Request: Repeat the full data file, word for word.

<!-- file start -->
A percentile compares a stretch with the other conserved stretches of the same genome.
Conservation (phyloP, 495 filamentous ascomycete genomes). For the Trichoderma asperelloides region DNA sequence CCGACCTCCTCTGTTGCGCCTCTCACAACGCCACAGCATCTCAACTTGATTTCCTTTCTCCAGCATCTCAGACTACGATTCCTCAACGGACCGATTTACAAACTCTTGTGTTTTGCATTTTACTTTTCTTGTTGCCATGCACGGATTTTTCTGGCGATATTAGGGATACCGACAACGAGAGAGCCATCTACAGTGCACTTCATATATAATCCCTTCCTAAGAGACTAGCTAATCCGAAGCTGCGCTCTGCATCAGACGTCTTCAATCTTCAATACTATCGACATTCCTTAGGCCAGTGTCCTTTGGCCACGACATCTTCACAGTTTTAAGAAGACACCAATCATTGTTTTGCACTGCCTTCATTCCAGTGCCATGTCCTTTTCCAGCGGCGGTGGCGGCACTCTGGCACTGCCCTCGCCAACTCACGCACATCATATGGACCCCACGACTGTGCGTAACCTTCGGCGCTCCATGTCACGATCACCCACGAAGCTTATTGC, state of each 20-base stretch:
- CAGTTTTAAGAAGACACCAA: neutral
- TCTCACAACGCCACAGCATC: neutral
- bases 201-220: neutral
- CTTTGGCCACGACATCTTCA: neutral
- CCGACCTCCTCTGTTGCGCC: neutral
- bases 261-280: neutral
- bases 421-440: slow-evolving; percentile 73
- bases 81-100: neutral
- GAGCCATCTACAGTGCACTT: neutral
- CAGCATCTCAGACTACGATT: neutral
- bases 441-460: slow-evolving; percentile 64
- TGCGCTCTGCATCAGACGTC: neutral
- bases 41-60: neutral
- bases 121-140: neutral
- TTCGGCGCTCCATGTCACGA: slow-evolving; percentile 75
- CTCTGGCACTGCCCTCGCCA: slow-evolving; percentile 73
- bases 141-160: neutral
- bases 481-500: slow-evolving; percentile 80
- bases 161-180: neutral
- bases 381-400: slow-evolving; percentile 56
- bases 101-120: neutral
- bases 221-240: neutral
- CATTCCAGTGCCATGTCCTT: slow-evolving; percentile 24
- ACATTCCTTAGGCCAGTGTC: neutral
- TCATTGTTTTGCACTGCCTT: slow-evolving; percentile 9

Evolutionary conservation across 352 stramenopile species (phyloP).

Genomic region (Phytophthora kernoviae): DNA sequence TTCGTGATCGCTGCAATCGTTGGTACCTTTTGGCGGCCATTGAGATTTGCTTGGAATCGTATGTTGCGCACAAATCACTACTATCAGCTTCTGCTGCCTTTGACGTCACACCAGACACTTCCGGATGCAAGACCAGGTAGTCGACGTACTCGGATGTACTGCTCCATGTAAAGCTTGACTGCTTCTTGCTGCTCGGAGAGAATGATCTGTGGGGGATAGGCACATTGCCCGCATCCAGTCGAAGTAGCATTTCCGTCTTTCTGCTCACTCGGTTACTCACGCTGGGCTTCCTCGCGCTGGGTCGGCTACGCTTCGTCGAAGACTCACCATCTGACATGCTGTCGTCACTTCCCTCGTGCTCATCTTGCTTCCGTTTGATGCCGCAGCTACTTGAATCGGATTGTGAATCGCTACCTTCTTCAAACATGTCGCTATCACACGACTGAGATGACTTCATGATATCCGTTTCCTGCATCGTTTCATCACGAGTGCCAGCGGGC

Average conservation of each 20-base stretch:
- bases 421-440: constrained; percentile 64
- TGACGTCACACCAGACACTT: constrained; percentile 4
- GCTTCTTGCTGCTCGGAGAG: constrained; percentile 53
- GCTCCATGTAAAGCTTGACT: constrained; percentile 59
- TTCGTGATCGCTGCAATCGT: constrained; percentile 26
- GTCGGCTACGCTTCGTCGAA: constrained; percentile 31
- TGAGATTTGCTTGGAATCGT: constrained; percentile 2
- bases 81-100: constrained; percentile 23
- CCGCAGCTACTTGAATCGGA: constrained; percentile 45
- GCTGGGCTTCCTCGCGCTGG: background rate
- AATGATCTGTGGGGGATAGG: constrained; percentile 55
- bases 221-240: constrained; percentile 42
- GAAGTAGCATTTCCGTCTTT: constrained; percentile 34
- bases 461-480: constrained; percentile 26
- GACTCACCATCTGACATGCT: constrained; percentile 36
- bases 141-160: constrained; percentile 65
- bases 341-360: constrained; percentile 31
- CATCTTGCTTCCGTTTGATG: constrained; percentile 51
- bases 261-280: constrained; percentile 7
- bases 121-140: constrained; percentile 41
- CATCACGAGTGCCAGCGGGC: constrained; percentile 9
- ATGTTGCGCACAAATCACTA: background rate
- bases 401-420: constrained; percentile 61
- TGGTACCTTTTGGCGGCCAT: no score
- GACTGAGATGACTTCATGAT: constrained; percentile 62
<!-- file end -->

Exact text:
A percentile compares a stretch with the other conserved stretches of the same genome.
Conservation (phyloP, 495 filamentous ascomycete genomes). For the Trichoderma asperelloides region DNA sequence CCGACCTCCTCTGTTGCGCCTCTCACAACGCCACAGCATCTCAACTTGATTTCCTTTCTCCAGCATCTCAGACTACGATTCCTCAACGGACCGATTTACAAACTCTTGTGTTTTGCATTTTACTTTTCTTGTTGCCATGCACGGATTTTTCTGGCGATATTAGGGATACCGACAACGAGAGAGCCATCTACAGTGCACTTCATATATAATCCCTTCCTAAGAGACTAGCTAATCCGAAGCTGCGCTCTGCATCAGACGTCTTCAATCTTCAATACTATCGACATTCCTTAGGCCAGTGTCCTTTGGCCACGACATCTTCACAGTTTTAAGAAGACACCAATCATTGTTTTGCACTGCCTTCATTCCAGTGCCATGTCCTTTTCCAGCGGCGGTGGCGGCACTCTGGCACTGCCCTCGCCAACTCACGCACATCATATGGACCCCACGACTGTGCGTAACCTTCGGCGCTCCATGTCACGATCACCCACGAAGCTTATTGC, state of each 20-base stretch:
- CAGTTTTAAGAAGACACCAA: neutral
- TCTCACAACGCCACAGCATC: neutral
- bases 201-220: neutral
- CTTTGGCCACGACATCTTCA: neutral
- CCGACCTCCTCTGTTGCGCC: neutral
- bases 261-280: neutral
- bases 421-440: slow-evolving; percentile 73
- bases 81-100: neutral
- GAGCCATCTACAGTGCACTT: neutral
- CAGCATCTCAGACTACGATT: neutral
- bases 441-460: slow-evolving; percentile 64
- TGCGCTCTGCATCAGACGTC: neutral
- bases 41-60: neutral
- bases 121-140: neutral
- TTCGGCGCTCCATGTCACGA: slow-evolving; percentile 75
- CTCTGGCACTGCCCTCGCCA: slow-evolving; percentile 73
- bases 141-160: neutral
- bases 481-500: slow-evolving; percentile 80
- bases 161-180: neutral
- bases 381-400: slow-evolving; percentile 56
- bases 101-120: neutral
- bases 221-240: neutral
- CATTCCAGTGCCATGTCCTT: slow-evolving; percentile 24
- ACATTCCTTAGGCCAGTGTC: neutral
- TCATTGTTTTGCACTGCCTT: slow-evolving; percentile 9

Evolutionary conservation across 352 stramenopile species (phyloP).

Genomic region (Phytophthora kernoviae): DNA sequence TTCGTGATCGCTGCAATCGTTGGTACCTTTTGGCGGCCATTGAGATTTGCTTGGAATCGTATGTTGCGCACAAATCACTACTATCAGCTTCTGCTGCCTTTGACGTCACACCAGACACTTCCGGATGCAAGACCAGGTAGTCGACGTACTCGGATGTACTGCTCCATGTAAAGCTTGACTGCTTCTTGCTGCTCGGAGAGAATGATCTGTGGGGGATAGGCACATTGCCCGCATCCAGTCGAAGTAGCATTTCCGTCTTTCTGCTCACTCGGTTACTCACGCTGGGCTTCCTCGCGCTGGGTCGGCTACGCTTCGTCGAAGACTCACCATCTGACATGCTGTCGTCACTTCCCTCGTGCTCATCTTGCTTCCGTTTGATGCCGCAGCTACTTGAATCGGATTGTGAATCGCTACCTTCTTCAAACATGTCGCTATCACACGACTGAGATGACTTCATGATATCCGTTTCCTGCATCGTTTCATCACGAGTGCCAGCGGGC

Average conservation of each 20-base stretch:
- bases 421-440: constrained; percentile 64
- TGACGTCACACCAGACACTT: constrained; percentile 4
- GCTTCTTGCTGCTCGGAGAG: constrained; percentile 53
- GCTCCATGTAAAGCTTGACT: constrained; percentile 59
- TTCGTGATCGCTGCAATCGT: constrained; percentile 26
- GTCGGCTACGCTTCGTCGAA: constrained; percentile 31
- TGAGATTTGCTTGGAATCGT: constrained; percentile 2
- bases 81-100: constrained; percentile 23
- CCGCAGCTACTTGAATCGGA: constrained; percentile 45
- GCTGGGCTTCCTCGCGCTGG: background rate
- AATGATCTGTGGGGGATAGG: constrained; percentile 55
- bases 221-240: constrained; percentile 42
- GAAGTAGCATTTCCGTCTTT: constrained; percentile 34
- bases 461-480: constrained; percentile 26
- GACTCACCATCTGACATGCT: constrained; percentile 36
- bases 141-160: constrained; percentile 65
- bases 341-360: constrained; percentile 31
- CATCTTGCTTCCGTTTGATG: constrained; percentile 51
- bases 261-280: constrained; percentile 7
- bases 121-140: constrained; percentile 41
- CATCACGAGTGCCAGCGGGC: constrained; percentile 9
- ATGTTGCGCACAAATCACTA: background rate
- bases 401-420: constrained; percentile 61
- TGGTACCTTTTGGCGGCCAT: no score
- GACTGAGATGACTTCATGAT: constrained; percentile 62